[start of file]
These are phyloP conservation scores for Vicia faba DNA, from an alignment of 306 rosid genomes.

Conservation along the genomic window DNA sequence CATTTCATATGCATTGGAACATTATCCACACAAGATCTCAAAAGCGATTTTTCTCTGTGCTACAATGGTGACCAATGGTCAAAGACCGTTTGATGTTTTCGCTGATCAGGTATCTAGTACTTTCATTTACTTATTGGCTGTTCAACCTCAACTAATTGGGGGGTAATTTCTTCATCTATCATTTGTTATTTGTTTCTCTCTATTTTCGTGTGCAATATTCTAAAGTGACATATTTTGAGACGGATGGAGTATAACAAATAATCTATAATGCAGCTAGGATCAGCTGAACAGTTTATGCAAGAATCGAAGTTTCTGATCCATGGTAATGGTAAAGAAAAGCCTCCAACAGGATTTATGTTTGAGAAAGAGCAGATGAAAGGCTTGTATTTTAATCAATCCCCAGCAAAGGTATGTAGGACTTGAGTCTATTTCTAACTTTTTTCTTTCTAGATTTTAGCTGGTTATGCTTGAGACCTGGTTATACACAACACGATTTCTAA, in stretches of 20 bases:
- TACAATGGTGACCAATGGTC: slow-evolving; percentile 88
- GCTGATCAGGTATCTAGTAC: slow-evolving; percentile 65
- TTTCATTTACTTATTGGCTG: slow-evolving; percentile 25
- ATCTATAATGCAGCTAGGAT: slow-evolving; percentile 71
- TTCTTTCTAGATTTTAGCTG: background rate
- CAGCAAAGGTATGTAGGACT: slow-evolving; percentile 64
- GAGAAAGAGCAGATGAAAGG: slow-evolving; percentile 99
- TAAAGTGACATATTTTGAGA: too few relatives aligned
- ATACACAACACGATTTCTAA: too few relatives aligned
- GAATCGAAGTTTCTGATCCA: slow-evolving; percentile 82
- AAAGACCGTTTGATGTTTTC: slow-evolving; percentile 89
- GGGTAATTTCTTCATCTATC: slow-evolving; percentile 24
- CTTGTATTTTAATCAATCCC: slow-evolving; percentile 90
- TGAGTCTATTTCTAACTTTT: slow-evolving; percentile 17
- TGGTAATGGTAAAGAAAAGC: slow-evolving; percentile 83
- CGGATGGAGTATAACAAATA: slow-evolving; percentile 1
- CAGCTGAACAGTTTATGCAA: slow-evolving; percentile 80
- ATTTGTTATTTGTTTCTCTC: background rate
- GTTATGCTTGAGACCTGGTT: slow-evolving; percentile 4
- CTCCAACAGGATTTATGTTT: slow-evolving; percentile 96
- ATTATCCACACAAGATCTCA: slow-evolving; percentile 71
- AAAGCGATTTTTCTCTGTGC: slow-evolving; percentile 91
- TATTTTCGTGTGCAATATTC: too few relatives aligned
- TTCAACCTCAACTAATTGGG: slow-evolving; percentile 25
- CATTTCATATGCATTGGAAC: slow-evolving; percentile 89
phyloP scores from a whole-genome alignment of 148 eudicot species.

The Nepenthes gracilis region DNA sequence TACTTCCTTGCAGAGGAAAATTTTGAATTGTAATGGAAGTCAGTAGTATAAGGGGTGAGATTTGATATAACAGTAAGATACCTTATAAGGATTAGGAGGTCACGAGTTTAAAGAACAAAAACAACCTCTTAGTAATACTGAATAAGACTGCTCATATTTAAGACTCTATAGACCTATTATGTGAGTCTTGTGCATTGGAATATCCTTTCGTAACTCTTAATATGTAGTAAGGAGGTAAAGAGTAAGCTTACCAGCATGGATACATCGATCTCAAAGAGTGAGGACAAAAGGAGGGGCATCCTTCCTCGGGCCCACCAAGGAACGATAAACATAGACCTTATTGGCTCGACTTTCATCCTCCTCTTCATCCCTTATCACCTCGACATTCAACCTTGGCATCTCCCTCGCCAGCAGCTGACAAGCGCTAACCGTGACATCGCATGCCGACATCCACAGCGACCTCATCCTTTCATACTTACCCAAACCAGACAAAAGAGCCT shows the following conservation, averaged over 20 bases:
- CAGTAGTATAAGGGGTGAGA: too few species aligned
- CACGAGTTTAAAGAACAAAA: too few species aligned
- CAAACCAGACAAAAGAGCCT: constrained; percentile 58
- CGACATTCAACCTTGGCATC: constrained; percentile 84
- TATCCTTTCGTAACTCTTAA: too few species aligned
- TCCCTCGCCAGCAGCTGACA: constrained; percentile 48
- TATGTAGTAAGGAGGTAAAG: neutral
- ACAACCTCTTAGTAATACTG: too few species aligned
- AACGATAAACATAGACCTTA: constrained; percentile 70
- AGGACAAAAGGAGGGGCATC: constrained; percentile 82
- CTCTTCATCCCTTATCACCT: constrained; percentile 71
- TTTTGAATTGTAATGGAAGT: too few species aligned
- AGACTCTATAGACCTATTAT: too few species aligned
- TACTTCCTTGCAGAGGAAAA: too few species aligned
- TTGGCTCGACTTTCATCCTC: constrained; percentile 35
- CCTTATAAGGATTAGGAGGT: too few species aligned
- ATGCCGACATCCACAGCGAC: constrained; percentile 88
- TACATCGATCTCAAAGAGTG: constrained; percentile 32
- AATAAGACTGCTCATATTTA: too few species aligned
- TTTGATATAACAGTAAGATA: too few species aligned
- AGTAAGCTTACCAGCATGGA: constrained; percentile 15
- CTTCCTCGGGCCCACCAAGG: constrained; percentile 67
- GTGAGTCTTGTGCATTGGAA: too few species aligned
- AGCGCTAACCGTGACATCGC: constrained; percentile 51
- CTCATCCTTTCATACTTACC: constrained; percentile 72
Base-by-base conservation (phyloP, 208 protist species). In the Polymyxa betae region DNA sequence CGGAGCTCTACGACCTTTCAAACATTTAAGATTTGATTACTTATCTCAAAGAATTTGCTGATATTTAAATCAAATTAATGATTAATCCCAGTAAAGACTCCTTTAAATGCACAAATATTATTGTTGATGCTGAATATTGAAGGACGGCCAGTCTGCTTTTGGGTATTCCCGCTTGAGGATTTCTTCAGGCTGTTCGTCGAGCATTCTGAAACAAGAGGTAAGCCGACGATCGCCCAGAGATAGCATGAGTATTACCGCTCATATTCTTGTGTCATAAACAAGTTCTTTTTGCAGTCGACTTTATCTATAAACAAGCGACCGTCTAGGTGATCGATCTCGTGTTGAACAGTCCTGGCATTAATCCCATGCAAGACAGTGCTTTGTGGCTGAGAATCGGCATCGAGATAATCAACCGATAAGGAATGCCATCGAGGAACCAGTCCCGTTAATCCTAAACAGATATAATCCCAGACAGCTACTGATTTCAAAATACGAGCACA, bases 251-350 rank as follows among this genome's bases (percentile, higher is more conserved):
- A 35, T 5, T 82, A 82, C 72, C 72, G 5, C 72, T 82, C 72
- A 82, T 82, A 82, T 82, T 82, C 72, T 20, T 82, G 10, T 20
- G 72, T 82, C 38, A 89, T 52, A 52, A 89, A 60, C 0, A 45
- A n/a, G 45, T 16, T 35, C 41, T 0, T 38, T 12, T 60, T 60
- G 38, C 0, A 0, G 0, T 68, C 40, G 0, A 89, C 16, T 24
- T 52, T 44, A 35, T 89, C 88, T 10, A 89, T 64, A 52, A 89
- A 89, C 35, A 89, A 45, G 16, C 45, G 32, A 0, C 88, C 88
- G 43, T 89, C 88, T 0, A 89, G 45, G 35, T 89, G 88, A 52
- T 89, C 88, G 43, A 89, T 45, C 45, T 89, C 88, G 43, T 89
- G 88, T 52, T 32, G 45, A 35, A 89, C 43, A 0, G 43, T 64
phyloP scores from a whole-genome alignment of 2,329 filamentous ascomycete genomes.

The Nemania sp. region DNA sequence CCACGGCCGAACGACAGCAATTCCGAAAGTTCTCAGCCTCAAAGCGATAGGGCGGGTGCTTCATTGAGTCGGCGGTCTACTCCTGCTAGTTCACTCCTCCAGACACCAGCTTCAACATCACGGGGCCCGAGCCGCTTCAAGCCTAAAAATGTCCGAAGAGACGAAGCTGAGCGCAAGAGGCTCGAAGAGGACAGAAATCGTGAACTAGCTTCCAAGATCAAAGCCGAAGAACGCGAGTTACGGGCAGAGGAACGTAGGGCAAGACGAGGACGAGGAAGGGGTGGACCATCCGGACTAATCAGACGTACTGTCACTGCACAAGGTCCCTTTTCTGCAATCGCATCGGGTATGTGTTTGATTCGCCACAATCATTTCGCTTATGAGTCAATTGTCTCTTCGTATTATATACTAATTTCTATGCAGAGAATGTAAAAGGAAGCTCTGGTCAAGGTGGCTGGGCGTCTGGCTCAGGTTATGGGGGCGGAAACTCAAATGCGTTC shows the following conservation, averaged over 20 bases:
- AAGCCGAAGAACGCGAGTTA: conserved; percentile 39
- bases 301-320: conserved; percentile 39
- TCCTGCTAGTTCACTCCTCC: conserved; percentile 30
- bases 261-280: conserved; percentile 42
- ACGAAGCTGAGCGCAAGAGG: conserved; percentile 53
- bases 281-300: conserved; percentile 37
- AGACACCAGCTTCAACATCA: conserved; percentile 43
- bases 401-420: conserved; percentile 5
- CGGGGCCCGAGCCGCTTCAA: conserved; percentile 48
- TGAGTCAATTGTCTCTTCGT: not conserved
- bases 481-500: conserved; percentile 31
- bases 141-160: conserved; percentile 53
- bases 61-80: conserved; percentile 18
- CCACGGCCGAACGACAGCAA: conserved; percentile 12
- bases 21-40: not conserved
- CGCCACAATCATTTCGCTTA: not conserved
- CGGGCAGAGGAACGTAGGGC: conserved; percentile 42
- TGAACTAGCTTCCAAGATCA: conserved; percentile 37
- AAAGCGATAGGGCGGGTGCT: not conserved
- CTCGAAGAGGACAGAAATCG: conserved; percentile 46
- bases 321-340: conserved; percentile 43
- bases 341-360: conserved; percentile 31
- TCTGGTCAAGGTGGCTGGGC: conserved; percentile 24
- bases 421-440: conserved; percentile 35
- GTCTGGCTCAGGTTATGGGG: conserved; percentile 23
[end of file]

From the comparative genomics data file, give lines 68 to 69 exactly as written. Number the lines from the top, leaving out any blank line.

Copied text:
- AAGCCGAAGAACGCGAGTTA: conserved; percentile 39
- bases 301-320: conserved; percentile 39